Forty years almost have elapsed since the miraculous deliverance from Egypt; and the whole generation which partook of the joy of that deliverance because of their unbelief, is well nigh extinguished. Thousands and ten thousands have dropt into the grave. The individuals which formed the congregation of Israel are lost and forgotten; but Israel still lives, the care of Providence, the object of favour. The shafts of vengeance have spent themselves, and nothing can now stem that current of promise and destiny, which is carrying God's favoured people to victory, and the possession of Canaan. Their decampments and progress, therefore, are no longer the lingering and wanderings of a devoted people doomed to die in the wil. derness; but the bold, direct and successful progress of a warlike nation, from conquest to conquest.
A multitude so great, subsisting in a desart so long, in a manner so singular, could not but attract the notice of all the adjacent nations, who must have been anxiously solicitous which way their route was directed,
and where they were to attempt a settlement at length. Being arrived at the border of the wilderness, where it is contiguous to the country of the Amorites; not imagining that any part of their inheritance was to be allotted them on this side Jordan; they petition Sihon, the king of the country, to grant them leave to pass peaceably through his territories, to the place of their destination. This he roughly refuses, and, without waiting to see whether Israel meant to attempt a passage by force, he collects his whole strength, advances into the wilderness to attack them, and thereby hastens on his own fate; for his army is smitten with the edge of the sword, and his whole land falls an easy prey to the victor. Og, king of Bashan, is rash enough to follow his example, provokes his own destruction, is subdued in his turn, and the fertile plains over which he reigned swell the triumphs of Israel.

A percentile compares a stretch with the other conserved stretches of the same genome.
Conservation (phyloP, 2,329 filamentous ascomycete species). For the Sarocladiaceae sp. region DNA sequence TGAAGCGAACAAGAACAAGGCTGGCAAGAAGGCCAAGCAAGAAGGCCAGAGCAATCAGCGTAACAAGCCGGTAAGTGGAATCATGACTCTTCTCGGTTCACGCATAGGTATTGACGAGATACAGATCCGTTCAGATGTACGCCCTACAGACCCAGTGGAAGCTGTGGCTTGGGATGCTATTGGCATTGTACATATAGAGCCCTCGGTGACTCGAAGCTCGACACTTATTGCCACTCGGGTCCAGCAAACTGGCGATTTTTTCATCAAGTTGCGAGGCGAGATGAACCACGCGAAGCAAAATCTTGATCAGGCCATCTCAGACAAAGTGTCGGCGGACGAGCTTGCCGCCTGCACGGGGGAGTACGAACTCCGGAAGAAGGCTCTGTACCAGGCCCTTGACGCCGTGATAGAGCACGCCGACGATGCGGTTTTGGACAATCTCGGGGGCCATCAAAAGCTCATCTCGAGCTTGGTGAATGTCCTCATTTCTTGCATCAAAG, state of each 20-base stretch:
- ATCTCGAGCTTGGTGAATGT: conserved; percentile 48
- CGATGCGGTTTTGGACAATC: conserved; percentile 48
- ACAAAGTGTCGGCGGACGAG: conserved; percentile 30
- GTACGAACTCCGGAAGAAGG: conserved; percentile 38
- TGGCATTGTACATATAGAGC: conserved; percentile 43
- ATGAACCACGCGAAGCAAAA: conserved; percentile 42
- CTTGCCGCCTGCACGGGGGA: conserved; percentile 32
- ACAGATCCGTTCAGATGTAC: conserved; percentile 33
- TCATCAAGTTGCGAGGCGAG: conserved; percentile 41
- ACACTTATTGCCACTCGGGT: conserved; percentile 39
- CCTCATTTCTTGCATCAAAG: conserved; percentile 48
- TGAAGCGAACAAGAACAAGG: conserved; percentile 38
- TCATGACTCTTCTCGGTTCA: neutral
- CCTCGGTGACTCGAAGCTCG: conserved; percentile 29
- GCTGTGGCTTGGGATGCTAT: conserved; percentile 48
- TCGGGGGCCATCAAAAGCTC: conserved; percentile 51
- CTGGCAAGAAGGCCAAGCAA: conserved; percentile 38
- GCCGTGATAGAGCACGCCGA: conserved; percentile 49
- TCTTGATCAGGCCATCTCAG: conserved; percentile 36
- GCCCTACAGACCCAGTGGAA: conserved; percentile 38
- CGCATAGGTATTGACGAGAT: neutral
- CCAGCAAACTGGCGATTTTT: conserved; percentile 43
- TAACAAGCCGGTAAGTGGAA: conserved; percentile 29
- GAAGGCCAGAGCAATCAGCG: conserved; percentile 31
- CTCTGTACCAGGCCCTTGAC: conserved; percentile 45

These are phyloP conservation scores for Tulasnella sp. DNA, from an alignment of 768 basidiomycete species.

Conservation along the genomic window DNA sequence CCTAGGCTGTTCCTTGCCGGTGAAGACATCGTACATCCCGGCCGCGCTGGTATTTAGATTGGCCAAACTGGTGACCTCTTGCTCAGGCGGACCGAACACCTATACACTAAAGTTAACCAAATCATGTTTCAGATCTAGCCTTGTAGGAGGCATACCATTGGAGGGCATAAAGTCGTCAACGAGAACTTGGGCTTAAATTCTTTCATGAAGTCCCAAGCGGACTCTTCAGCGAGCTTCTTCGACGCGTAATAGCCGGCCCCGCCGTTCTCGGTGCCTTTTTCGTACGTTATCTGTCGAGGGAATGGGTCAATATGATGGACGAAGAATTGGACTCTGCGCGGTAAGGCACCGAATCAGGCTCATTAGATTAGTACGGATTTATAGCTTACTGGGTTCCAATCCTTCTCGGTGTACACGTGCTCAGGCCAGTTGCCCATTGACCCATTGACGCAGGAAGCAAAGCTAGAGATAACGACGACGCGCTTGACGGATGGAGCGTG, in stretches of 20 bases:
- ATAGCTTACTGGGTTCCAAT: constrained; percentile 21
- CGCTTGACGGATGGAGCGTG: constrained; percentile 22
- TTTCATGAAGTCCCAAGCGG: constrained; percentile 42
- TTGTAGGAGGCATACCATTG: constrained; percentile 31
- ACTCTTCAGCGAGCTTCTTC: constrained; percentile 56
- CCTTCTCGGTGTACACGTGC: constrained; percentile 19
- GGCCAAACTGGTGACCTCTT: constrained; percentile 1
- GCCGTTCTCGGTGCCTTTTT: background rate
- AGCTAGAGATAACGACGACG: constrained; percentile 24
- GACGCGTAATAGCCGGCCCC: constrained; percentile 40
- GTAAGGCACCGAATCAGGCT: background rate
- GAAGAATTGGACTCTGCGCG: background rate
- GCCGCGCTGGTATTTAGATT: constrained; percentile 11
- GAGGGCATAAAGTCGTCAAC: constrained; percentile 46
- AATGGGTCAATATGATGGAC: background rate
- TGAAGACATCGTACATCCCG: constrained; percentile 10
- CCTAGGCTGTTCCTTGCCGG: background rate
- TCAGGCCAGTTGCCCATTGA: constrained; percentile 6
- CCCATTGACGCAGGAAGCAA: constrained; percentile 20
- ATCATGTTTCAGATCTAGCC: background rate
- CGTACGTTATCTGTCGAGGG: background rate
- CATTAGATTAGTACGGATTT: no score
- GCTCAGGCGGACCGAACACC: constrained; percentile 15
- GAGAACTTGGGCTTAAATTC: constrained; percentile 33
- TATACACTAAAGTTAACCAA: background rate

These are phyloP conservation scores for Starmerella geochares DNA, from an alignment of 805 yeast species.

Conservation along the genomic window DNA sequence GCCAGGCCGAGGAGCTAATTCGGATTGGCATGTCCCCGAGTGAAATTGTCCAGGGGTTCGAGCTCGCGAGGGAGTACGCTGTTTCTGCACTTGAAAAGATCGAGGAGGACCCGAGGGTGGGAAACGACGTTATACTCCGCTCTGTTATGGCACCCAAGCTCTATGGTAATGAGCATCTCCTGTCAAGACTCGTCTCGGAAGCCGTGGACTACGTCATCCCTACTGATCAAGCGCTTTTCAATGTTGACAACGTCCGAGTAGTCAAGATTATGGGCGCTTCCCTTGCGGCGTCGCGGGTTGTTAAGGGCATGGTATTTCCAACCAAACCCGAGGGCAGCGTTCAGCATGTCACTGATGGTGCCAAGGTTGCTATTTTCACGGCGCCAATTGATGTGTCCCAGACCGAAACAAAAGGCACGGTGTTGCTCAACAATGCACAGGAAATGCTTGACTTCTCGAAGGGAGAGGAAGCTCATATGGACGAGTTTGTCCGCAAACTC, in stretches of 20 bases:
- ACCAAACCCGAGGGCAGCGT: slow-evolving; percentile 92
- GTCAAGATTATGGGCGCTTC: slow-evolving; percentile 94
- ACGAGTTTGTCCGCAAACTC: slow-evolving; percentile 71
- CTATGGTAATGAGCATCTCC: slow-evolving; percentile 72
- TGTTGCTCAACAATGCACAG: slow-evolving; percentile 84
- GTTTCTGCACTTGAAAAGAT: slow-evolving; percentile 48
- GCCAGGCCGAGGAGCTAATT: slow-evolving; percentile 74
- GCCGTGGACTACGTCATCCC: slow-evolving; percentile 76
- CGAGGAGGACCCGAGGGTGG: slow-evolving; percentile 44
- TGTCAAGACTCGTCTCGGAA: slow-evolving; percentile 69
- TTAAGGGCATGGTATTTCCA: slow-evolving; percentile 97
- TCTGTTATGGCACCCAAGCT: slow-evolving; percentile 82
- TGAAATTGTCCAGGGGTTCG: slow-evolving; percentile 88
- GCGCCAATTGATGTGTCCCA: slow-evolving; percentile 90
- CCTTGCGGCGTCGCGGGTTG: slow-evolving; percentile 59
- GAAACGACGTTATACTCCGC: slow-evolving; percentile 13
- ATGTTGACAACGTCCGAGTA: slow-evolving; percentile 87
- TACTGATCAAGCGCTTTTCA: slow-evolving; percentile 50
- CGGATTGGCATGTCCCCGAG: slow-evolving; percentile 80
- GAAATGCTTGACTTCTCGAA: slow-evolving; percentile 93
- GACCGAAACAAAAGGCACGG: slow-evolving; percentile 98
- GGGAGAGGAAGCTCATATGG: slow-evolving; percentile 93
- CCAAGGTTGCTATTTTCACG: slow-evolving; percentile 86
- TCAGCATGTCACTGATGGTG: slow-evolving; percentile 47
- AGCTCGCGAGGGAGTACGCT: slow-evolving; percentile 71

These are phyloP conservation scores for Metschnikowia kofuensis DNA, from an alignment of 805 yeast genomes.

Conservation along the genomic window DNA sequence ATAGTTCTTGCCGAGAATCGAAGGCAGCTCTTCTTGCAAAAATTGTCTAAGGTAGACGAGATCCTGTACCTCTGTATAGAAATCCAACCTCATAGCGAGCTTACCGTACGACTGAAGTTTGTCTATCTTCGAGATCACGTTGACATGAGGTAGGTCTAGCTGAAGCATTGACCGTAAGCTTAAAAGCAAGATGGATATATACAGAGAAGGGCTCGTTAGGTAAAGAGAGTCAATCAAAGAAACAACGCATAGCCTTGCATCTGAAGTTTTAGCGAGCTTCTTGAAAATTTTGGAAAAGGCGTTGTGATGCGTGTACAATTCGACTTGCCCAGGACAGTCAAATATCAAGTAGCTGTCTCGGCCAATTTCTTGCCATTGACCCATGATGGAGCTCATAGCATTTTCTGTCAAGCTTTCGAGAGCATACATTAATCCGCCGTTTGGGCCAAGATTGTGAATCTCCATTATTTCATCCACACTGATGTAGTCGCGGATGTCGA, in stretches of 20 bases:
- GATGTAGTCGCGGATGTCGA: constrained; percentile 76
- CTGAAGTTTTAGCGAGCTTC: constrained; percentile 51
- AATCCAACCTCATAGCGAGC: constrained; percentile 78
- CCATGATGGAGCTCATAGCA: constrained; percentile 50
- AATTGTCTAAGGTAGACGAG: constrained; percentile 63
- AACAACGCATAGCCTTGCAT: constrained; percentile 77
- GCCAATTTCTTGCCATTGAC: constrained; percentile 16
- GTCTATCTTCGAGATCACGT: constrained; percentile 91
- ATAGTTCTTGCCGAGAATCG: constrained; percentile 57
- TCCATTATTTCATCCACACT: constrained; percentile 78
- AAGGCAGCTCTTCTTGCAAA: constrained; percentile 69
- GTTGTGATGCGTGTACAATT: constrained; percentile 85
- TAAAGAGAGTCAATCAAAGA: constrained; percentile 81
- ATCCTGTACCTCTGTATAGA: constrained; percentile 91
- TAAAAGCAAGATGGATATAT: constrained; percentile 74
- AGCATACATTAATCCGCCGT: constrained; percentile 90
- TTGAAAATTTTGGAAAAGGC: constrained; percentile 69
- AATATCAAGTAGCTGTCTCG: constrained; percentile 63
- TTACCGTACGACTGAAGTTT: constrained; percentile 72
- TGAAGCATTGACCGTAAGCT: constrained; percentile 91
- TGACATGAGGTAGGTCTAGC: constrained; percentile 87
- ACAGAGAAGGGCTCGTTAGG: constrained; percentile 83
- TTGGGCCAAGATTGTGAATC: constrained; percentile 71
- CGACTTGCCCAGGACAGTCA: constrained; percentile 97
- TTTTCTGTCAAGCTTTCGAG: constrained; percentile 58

Advancing forward to Jordan, they pitch their camp in the plains of Moab. This nation was descended from Lot, the nephew of Abraham, by an incestuous commerce with his elder daughter. They had long before this been reduced into a regular form of civil government, that of monarchy, and were living in the quiet possession of a fruitful country, secured to them. by the appointment of Providence, in consideration of their relation to their venerable ancestor: and Israel was expressly prohibited to disturb them, or their brethren and neighbours, the children of Ammon, the posterity of Lot by his younger daughter, in the possession of their inheritance. The report of their victories, however, over Og and Sihon, has roused the at tention and the jealousy of Balak king of Moab. Instead. of employing the rational policy, of courting alliance and friendship with a people so formidable, and who were neither disposed nor permitted to molest them; ør of adopting the manly policy of repelling bold invaders by open war, he has recource to the mean, timid and contemptible arts of necromancy or divination